Posts Tagged ‘INSERT’

Pandas for SQL Lovers Part 2: INSERT / Populating a DataFrame

SQLPanda2Know SQL and trying to learn Python Pandas for data science? Many concepts are the same. In this series I explain Pandas using SQL as a reference point.

In this post I will explain how to populate a Pandas DataFrame. If you are not familiar with how to create a Pandas DataFrame check out Part 1 Creating DataFrames

INSERT INTO

In SQL if you want to insert rows into a table you use the INSERT statement. You can insert a single row


INSERT INTO players
(FirstName, LastName, Team, Position, JerseyNumber, Salary, Birthdate)
VALUES
('Joe','Pavelski','SJ','C',8,6000000.00,'1984-07-11')

OR you can insert multiple rows with a single INSERT statement


INSERT INTO players
(FirstName, LastName, Team, Position, JerseyNumber, Salary, Birthdate)
VALUES
('Joe','Pavelski','SJ','C',8,6000000.00,'1984-07-11'),
('Connor','McDavid','EDM','C','97,925000.00,'1997-01-13')

Populating a DataFrame when created

When you create your DataFrame, you can provide data and populate it immediately.


column_names = ['FirstName',
'LastName',
'Team',
'Position',
'JerseyNumber',
'Salary',
'Birthdate']
data = [['Joe','Pavelski','SJ','C',8,6000000.00,'1984-07-11'],
['Connor','McDavid','EDM','C',97,925000.00,'1997-01-13'],
['Sidney','Crosby','PIT','C',87,8700000.00,'1987-08-07'],
['Carey','Price','MTL','G',31,10500000.00,'1987-08-16']]
players  = pd.DataFrame(data, columns=column_names)

This creates the following DataFrame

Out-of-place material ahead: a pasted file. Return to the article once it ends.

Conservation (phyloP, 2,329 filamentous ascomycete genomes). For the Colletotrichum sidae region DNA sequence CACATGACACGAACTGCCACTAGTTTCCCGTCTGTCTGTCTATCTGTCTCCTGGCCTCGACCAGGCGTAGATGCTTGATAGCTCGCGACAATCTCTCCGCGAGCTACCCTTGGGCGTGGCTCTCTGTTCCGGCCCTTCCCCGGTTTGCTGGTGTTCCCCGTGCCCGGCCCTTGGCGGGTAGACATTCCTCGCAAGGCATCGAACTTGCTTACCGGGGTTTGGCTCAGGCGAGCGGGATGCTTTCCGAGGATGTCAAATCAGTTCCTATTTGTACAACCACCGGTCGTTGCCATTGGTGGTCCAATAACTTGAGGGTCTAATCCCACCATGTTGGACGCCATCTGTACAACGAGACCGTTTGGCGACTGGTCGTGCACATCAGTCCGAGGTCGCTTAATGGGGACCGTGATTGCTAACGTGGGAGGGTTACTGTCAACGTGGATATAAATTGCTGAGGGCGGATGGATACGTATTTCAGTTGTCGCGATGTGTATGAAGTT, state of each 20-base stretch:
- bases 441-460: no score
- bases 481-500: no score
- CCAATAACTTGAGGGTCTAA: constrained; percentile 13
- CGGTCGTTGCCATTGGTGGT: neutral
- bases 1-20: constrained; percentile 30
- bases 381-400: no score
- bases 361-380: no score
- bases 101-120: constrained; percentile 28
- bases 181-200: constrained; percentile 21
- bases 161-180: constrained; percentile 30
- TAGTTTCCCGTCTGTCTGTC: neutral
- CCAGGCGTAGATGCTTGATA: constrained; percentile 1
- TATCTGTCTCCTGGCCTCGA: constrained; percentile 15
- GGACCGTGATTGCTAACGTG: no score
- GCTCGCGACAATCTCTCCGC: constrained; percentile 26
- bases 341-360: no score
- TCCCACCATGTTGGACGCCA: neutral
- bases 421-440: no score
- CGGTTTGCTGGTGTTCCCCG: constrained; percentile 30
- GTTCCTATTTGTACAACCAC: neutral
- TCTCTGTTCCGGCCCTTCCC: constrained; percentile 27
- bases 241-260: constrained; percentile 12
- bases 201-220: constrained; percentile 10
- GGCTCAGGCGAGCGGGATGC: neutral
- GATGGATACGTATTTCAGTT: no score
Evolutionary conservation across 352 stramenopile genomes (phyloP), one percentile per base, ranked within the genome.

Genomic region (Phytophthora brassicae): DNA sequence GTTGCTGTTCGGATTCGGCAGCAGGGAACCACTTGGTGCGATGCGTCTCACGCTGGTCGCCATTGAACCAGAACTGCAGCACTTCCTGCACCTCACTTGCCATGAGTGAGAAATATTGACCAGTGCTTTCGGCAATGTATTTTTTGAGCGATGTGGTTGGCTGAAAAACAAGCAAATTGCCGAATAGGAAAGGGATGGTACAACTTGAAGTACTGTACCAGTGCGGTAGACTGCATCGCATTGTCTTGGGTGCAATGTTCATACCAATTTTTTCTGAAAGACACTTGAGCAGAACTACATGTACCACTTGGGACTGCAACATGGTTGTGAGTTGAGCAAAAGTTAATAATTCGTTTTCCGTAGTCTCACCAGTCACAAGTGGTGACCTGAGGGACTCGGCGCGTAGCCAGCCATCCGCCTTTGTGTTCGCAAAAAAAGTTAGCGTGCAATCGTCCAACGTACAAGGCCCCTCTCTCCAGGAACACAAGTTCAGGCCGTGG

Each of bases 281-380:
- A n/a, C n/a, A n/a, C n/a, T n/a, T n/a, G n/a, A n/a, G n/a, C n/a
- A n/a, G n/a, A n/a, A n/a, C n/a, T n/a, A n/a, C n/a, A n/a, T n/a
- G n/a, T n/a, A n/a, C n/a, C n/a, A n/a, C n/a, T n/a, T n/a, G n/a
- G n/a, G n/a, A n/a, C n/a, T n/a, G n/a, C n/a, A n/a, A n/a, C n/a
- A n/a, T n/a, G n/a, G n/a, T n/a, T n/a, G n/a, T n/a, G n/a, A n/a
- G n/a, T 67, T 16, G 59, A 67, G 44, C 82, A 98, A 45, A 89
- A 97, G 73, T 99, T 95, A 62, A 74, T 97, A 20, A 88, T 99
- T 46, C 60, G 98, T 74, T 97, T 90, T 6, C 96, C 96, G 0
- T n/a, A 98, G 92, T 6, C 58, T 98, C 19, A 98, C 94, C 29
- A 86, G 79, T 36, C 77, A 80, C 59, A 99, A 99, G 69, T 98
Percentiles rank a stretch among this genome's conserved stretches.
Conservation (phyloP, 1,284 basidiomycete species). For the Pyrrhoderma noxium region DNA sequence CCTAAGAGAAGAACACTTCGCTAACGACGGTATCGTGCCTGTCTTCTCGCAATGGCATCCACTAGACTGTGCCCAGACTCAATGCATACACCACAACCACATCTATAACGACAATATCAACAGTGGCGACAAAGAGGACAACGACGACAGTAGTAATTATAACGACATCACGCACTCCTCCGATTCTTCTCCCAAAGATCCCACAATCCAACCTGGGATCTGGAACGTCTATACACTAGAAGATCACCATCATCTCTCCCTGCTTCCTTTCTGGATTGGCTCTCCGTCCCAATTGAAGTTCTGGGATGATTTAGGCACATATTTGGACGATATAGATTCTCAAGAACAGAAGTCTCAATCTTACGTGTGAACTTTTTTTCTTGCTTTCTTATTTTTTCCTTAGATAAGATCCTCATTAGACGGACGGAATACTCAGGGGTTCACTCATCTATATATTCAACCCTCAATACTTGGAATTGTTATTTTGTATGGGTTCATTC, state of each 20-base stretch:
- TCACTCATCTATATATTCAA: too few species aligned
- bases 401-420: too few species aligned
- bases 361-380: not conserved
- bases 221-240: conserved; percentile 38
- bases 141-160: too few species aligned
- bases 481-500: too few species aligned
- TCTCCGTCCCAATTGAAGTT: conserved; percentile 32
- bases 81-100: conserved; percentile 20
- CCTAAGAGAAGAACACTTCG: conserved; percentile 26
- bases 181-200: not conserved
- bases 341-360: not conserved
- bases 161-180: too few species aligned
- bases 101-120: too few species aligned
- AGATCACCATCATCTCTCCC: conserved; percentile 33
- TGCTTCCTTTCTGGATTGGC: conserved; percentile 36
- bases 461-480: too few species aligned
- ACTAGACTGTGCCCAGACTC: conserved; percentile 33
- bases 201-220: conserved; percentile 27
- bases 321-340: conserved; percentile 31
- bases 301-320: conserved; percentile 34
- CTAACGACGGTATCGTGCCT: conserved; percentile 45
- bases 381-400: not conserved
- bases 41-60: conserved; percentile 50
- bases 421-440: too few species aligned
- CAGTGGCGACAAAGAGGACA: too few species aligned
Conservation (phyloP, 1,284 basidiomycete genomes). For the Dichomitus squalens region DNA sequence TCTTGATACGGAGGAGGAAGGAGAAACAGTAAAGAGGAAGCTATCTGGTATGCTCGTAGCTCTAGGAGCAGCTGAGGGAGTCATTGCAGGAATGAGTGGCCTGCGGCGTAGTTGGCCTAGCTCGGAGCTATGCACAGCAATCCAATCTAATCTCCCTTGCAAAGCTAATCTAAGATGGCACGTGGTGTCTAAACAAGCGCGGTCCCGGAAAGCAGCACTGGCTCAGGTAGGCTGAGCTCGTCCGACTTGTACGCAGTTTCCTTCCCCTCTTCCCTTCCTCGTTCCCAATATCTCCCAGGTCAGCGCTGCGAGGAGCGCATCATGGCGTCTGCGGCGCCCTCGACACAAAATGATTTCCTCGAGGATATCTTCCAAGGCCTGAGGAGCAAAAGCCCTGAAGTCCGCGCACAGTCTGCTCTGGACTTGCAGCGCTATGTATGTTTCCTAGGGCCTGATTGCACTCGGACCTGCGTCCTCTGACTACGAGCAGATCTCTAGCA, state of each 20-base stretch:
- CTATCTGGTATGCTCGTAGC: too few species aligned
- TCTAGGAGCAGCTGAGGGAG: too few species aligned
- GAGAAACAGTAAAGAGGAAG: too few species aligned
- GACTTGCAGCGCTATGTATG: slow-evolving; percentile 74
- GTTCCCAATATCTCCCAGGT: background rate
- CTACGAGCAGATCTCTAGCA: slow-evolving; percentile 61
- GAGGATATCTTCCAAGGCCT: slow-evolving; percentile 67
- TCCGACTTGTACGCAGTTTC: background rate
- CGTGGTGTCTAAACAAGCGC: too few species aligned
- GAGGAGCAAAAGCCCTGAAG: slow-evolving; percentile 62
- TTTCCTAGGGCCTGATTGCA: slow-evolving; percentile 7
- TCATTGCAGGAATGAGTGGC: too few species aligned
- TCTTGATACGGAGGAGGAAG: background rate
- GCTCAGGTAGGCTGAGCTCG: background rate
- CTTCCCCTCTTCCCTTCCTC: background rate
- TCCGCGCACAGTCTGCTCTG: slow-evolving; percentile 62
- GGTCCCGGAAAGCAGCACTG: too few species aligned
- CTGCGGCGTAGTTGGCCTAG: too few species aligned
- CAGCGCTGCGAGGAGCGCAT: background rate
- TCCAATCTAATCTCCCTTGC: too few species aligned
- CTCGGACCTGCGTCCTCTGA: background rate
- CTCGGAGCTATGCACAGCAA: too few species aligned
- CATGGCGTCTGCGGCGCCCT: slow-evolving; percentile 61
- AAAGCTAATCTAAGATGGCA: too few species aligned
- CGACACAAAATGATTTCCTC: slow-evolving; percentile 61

PlayersDataFrame

Inferred Datatypes

The advantage to populating the DataFrame when it is created, is that Pandas will infer the datatypes based on the data. If I run the command:


players.dtypes

I can see the DataFrame assigned integer and float datatypes to JerseyNumber and Salary. All the other columns are strings (because strings are stored as a sequence the datatype displayed is object):

FirstName object
LastName object
Team object
Position object
JerseyNumber int64
Salary float64
Birthdate object

Explicit Datatypes

If you want BirthDate to be a date, datatype you will need to convert it explicitly. The line of code below uses to_datetime to convert the Birthdate column to a datetime:

players['Birthdate']= pd.to_datetime(players['Birthdate'])

Now the Birthdate column stores the datatype datetime:

FirstName object
LastName object
Team object
Position object
JerseyNumber int64
Salary float64
Birthdate datetime64[ns]

You can find more details on how to assign datatypes explicitly in the Part 1 of this series: how to create DataFrames.

Indexes in DataFrames

You may have noticed that I did not have any sort of ‘playerid’ value for the rows I inserted. But you can see a number beside each row.  This column is called the index. Pandas will automatically create an index for each row in the DataFrame.

PlayersDataFrame

Setting your own column as index

If you want to use your own column for the index, you can use set_index. The example below creates a DataFrame with a PlayerId and then users set_index to make PlayerId the index column.

column_names = ['PlayerId',
'FirstName',
'LastName',
'Team',
'Position',
'JerseyNumber',
'Salary',
'Birthdate']
data = [[1,'Joe','Pavelski','SJ','C',8,6000000.00,'1984-07-11'],
[2,'Connor','McDavid','EDM','C',97,925000.00,'1997-01-13'],
[3, 'Sidney','Crosby','PIT','C',87,8700000.00,'1987-08-07'],
[4, 'Carey','Price','MTL','G',31,10500000.00,'1987-08-16']]
players  = pd.DataFrame(data,columns=column_names)

players.set_index(‘PlayerId’, inplace=True)

This produces a DataFrame with PlayerId as the Index column